updated 5/17/2004 3:45:01 PM ET 2004-05-17T19:45:01

A fire sparked by a short-circuit killed at least 103 inmates and injured more than two dozen in a prison in northern Honduras early Monday. It was the second major jail fire in the country in a little more than a year.

The short-circuit apparently occurred when a refrigerator motor overheated in a cell block housing 186 gang members, Police Commissioner Wilmer Torres said. Some prisoners were burned to death while others died from smoke inhalation. There were no reports of any escapes, Torres said.

Authorities said 103 prisoners died, and 25 were taken to area hospitals with injuries after the fire broke out about 1:30 a.m. Authorities originally estimated the death toll at 90. They later raised it to 101 after more bodies were found, then to 103 when two prisoners died at the hospital.

Many of the gang members were arrested during the country’s recent crackdown on gang violence, and were asleep at the time of the fire. “The bodies have been counted,” Vice Security Minister Armando Calidonio said, adding: “The situation is serious.”

President Ricardo Maduro cut short a European tour on Monday, telling an Associated Press reporter in Rome that he would return home to deal with “a tragedy of major proportions.”

Maduro met early Monday with Pope John Paul II. He had been scheduled to hold talks with Italian officials, then fly to Spain for talks with Prime Minister Jose Luis Rodriguez Zapatero and attend the marriage of the Spanish Crown Prince Felipe on Sunday.

The families gather
As word of the fire spread, hundreds of the inmates’ family members began gathering outside the prison, located in the city of San Pedro Sula, 110 miles north of the capital, Tegucigalpa.

Authorities closed off all streets near the prison as police, rescue crews and army troops worked to control the situation.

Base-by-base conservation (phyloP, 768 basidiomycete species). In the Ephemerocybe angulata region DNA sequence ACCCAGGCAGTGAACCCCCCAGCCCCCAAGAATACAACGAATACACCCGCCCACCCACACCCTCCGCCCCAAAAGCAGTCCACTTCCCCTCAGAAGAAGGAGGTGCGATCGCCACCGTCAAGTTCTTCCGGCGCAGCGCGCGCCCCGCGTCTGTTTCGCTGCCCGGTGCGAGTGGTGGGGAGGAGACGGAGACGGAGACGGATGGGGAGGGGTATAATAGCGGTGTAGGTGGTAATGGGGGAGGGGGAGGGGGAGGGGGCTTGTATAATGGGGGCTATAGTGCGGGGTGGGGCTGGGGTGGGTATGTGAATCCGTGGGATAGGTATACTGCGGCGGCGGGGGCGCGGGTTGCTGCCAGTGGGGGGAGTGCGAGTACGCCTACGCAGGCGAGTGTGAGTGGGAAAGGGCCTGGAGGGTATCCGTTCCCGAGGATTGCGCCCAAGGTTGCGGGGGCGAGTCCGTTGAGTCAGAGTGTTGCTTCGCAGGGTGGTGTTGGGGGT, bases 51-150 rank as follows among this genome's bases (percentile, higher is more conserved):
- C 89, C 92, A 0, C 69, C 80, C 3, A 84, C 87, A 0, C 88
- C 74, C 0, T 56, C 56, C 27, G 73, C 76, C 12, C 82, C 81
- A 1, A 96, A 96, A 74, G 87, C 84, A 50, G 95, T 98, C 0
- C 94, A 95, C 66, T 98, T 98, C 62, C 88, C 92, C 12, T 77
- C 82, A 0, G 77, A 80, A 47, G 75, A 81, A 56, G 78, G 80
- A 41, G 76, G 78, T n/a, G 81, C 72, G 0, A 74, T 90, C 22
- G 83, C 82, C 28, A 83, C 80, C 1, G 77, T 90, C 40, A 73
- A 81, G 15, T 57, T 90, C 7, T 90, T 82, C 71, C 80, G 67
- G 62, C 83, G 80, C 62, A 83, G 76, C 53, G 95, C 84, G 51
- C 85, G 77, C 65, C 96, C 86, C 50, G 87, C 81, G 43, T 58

“We’re doing everything possible to work fast, but it is chaos,” Torres said.

“Everything happened fast while we were sleeping,” prisoner Jose Mauricio Lopez told a radio station from his hospital bed. “We woke up with our clothes and our beds in flames.”

The prisoners had two refrigerators for soft drinks located in the cell block, Torres said. “We believe that one of them exploded and caused the flames, but the fire department is still investigating,” he said.

The fire already had consumed a large part of the jail when firefighters entered. They were able to bring it under control quickly despite resistance from some of the gang members, prison spokesman Commissioner Jose Bustillo said.

One of the surviving prisoners, Pablo Cardona, claimed that guards “fired at us repeatedly from outside the cell block to stop us from leaving, despite our cries for help.” But Bustillo said guards fired guns in the air “to prevent a massive prisoner escape.”

Overcrowding an issue
Honduras’ prisons consist of 27 old buildings housing 13,000 prisoners, twice their capacity. The prison in San Pedro has room for 800 prisoners, but held 1,960 at the time of the fire, Torres said. Authorities earlier said the prison’s population was 2,200. Torres later noted that some of the inmates had been transferred to other facilities in recent days.

“This is a horrible tragedy,” said Monsignor Romulo Emiliani, as he arrived at the jail. “The situation is worse because there are too many people in a single cell. ... This shouldn’t happen.”

Maduro told the AP that his administration was trying to improve the grave overcrowding problem in the country’s prisons.

“We’ve already taken steps in this direction. We already knew we had a problem with overpopulation,” he said.

Gangs common in Honduras
All of the prisoners in the affected cell block belonged to the Mara Salvatrucha, one of the most violent of Central America’s gangs.

There are more than 100,000 gang members belonging to 500 different gangs in Honduras. Most of the members are between 8 and 35 years old.

Monday’s was the second major jail fire in a little more than a year. Some prisoners were locked in their cells, doused with gasoline, and set on fire, during an uprising at El Porvenir prison on April 5, 2003, that killed nearly 70 people, including guards and visitors.

The uprising began with clashes between prisoners, many also gang members. The violence quickly escalated, and a government report blamed guards for many of the deaths.

© 2012 The Associated Press. All rights reserved. This material may not be published, broadcast, rewritten or redistributed.


Discussion comments


Most active discussions

  1. votes comments
  2. votes comments
  3. votes comments
  4. votes comments